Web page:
Elastic effects on heterogeneous nucleation

Heterogeneous nucleation and the growth of microstructures are often accompanied by elastic deformations which can significantly influence the thermodynamical properties and kinetics of these processes. Despite the obvious relevance of these phenomena, generally accepted theories which take into account the elastic long-range interactions in a consistent way are not yet available, especially under consideration of the atomic structures and ordering. In this project, we investigate the influence of these new effects on the dynamical processes of heterogeneous nucleation and microstructure development.

Motivation

Heterogeneous nucleation and the growth of microstructures are often accompanied by elastic deformations which can significantly influence the thermodynamical properties and kinetics of these processes. Lattice mismatches, density differences or concentration gradients are primary origins for these effects, which lead to the appearance of new lengthscales and noticeable consequences for the material properties. Despite the obvious relevance of these phenomena, generally accepted theories which take into account the elastic long-range interactions in a consistent way are not yet available, especially under consideration of the atomic structures and ordering. In this project, we investigate the influence of these new effects on the dynamical processes of heterogeneous nucleation and microstructure development. The general aim is to obtain generalizations of classical scaling relations by analytical and numerical methods, and to compare them to experimental results.

State of the art

Fig. 1: Sketch of the influence of elastic effects on heterogeneous nucleation.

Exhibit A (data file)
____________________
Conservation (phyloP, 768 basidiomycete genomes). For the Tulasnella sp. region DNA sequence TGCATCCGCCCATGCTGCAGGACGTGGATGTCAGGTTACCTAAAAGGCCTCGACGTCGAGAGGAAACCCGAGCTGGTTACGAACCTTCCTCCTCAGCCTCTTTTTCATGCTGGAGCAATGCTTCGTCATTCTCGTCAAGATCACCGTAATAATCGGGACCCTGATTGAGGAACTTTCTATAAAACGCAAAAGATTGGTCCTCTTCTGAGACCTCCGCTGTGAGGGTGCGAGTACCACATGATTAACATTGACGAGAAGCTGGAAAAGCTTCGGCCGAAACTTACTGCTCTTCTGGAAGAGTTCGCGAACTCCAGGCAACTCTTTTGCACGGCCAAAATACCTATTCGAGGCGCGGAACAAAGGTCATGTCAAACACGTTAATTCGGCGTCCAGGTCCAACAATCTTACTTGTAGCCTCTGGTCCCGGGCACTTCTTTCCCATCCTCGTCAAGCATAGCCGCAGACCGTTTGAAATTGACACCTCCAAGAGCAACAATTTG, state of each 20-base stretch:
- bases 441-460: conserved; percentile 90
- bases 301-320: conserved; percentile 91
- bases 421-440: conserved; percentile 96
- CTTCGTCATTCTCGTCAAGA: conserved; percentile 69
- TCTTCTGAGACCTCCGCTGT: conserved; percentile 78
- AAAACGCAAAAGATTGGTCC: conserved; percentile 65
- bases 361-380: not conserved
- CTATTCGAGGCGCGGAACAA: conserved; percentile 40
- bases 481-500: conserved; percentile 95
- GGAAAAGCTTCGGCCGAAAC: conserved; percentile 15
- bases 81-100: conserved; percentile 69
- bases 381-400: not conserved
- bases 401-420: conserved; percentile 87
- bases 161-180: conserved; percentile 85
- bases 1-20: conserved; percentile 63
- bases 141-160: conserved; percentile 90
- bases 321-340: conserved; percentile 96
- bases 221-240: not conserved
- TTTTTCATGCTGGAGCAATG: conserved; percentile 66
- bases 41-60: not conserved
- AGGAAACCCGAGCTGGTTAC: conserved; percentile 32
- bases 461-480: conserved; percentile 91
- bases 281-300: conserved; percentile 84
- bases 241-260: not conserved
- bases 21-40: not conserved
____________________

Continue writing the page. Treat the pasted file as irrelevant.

Heterogeneous nucleation is a fascinating and challenging topic already for a long time. Experimental investigations are known to be difficult in metallic systems, and therefore the investigation of colloidal systems is a promising approach to observe these processes for obtaining a deeper understanding. In the framework of classical descriptions nucleation is understood as an energetic competition between a surface and a bulk term. Depending on interfacial energies, heterogeneous nucleation at walls or impurities is often favored in comparison to homogeneous nucleation. This can be understood from a macroscopic relation by Turnbull which links the energy barriers for homogeneous and heterogeneous nucleation by a catalytic potency factor which depends only on the contact angle between the substrate and the adsorbate. This itself is determined by the interfacial energies present at the triple junction. This relation is based on the assumption that the nucleus forms as a spherical cap on the surface, which neglects surface anisotropies. It has recently been verified for a nanoscopic model using an Ising lattice gas model, and it has been pointed out that line tension effects are important and lead to a modification of the Turnbull formula, and in particular negative line tensions have been found.